Old US 31 in Northern Indiana
Westfield and Carmel
US 31 followed its original path for the next 26 miles to Westfield, which it then bypassed. When you look at Westfield on a map it looks small, its downtown just a short strip along State Road 32, with some cul-de-sac neighborhoods extending north and south from there. But Westfield is a sparse, sprawling suburb of about eight square miles, a place to have a home while you work elsewhere. Still, it adopted a city-style government the first of 2008 and is now officially considered a city in Indiana. But without nearby Indianapolis, it would only be a little town in the country.
Because of its growth, US 31 bypasses only downtown Westfield; the city swallowed the bypass some time ago. This map shows the northern two-thirds of the route.
Here's where we turned onto old US 31. There is a long stub of old US 31 between the top of this curve and current US 31, too.
This photo shows old US 31 southbound as it heads toward Westfield.
The old town of Westfield is a nicely-kept typical Indiana town. This northbound photo is of old US 31 a block or so before Main St.
This bank building is on the northeast corner of downtown Westfield. It's an antique shop, and as far as I could tell the most prominent business on this corner.
Here's the southbound road leaving downtown.
This map shows how US 31 curves back to the road's original path.
Here's where old US 31 curves to end at current US 31. There was no stub of old US 31 past this curve; I wonder why the road was removed.
Not that long ago, Westfield and Carmel were separated by a couple miles of Hamilton County. Today, Westfield ends, and Carmel begins, at 146th St., where US 31 swings west, State Road 431 begins and swings east, and Rangeline Road goes straight south, perfectly in the direction of US 31 before this intersection. I vaguely remember being able to turn on and off 146th St here years ago, but the last time they rebuilt this intersection they made 146th St. an overpass. You can get to it from US 31 using Greyhound Pass. This map shows how it works.
As Indiana plans to significantly upgrade US 31 in northern Indiana, the buzz is that twin roundabouts may be installed underneath key intersections, such as this one, through Westfield and Carmel. Through US 31 traffic would never have to slow down, but exiting and entering traffic as well as through cross-street traffic would use roundabouts built below US 31.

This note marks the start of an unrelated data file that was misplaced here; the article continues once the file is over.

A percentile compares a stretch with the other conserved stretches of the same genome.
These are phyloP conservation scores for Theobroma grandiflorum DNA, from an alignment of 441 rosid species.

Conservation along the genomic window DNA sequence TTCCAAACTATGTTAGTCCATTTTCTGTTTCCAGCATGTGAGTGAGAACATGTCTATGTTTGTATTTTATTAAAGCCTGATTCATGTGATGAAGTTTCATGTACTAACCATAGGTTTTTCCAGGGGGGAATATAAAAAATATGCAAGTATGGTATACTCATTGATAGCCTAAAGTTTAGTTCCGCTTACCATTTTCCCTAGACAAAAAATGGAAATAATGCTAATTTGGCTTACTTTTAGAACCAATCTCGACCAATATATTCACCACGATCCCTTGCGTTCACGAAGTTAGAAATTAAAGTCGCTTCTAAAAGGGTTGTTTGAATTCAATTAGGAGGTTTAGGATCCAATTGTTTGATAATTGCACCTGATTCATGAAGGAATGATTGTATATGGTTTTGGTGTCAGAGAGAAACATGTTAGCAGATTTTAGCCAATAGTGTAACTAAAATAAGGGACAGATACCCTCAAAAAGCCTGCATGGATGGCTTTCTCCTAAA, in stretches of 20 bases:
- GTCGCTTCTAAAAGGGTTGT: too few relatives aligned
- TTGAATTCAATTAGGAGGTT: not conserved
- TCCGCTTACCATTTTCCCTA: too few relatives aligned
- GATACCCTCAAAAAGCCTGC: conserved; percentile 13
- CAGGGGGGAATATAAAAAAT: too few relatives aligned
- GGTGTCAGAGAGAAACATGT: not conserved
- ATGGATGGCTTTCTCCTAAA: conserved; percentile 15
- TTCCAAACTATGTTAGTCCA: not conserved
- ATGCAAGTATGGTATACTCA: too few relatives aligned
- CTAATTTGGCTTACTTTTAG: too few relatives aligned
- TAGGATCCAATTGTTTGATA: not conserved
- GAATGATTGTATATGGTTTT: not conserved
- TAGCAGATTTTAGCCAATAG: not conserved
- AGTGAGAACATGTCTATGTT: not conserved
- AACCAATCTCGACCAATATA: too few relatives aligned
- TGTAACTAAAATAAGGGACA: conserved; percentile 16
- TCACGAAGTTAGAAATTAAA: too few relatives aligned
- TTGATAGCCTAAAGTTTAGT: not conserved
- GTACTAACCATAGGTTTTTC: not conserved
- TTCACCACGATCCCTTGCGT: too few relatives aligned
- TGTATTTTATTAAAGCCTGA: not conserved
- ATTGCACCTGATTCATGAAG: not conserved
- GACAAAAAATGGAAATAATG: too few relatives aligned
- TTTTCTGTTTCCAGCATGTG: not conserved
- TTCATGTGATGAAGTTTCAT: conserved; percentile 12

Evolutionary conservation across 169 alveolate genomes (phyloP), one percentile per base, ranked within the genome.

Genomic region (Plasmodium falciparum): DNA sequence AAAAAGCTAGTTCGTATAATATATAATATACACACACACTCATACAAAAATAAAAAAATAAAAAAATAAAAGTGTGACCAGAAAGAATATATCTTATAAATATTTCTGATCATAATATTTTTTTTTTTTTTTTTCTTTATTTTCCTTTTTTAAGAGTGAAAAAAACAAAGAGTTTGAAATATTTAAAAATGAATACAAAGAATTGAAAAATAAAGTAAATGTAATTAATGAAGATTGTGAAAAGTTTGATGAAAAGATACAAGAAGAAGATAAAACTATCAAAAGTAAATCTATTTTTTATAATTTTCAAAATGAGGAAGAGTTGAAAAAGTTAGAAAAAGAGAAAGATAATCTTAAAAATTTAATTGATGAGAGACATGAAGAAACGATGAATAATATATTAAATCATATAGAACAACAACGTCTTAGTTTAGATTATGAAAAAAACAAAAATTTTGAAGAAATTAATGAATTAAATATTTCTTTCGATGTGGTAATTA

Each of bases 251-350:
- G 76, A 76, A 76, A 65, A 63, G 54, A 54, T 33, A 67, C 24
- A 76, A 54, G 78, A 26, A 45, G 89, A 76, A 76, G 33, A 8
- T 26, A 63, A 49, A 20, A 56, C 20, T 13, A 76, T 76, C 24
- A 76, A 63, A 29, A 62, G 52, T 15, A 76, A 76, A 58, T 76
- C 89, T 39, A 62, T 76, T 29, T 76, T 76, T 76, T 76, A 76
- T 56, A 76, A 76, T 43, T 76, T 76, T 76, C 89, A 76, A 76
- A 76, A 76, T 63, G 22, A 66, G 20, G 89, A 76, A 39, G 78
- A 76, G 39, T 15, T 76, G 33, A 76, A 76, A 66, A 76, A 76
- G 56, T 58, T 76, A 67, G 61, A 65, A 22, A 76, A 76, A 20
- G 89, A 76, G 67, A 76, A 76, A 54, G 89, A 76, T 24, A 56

My 1916 and 1924 Automobile Blue Books send drivers through Carmel and then Nora and Broad Ripple on their way to Indianapolis. But neither Nora nor Broad Ripple, formerly towns but now just Indianapolis neighborhoods, have ever been on US 31. Range Line Rd., which is called Westfield Blvd. in Indianapolis, passes through both. So the road in the middle was the way to Indianapolis in the auto trails days. US 31 did not swing right, and State Road 431 did not swing left. This was nothing more than a simple crossroads.
I've seen maps from the 1930s and 1940s that label Range Line Rd. as State Road 431, so it appears that this road has been passed over as a major route more than once.
This photo is from Range Line Road northbound. The 146th St. overpass shows US 31 underneath it, dead ahead of where I stood to take this photo. US 31 traffic wanting to go south on Range Line Road turn at the light.
Shortly past the split, the map showed a road labeled Old Meridian St. inside the current US 31 curve. It has two sections. The first is the narrow stub alongside in in the upper-right corner of the map. The second begins at the next east-west street, which is 136th St. It runs southwest past the hospital and then ends at US 31.
We assumed that Old Meridian St. had been US 31, or maybe State Road 1, at some time, and so we stopped for photos. This northbound photo is of the narrow stub in the upper right corner of the map. This narrow road hasn't been highway for a very long time.
Showing that old roads followed the terrain, here's a shot of the hill between Old Meridian St. and built-up US 31.
If Brian and I had been able to coordinate schedules better, we would have made this trip a lot earlier and missed all the construction on Old Meridian St. that made it impossible for us to travel most of it. More importantly, we would have had a record of this road as two lanes. By the time we could take this trip, the road was being widened to four lanes and roundabouts were being installed at three of its intersections. This photo shows the roundabout under construction near St. Vincent Hospital.
We followed US 31 to 126th St., where we drove back toward Old Meridian St. Upscale shops and restaurants are being built with high-end condos above. The lighter gray pavement is the original Old Meridian St., still striped for two-way traffic.
Another roundabout was being built at Pennsylvania Ave. All this construction is finished as I write this.
Our map labeled a short road at 116th St. as Old Meridian St. We went to look, but it was part of a parking lot. We wondered if an older iteration of this road had not been such a straight shot, and this was where the old road had gone before the parking lot was paved. Brian, who had caught the old-alignment bug in a bad way, searched around the woods south of the parking lot for signs of the old road, but found nothing.
Created 13 January 2008.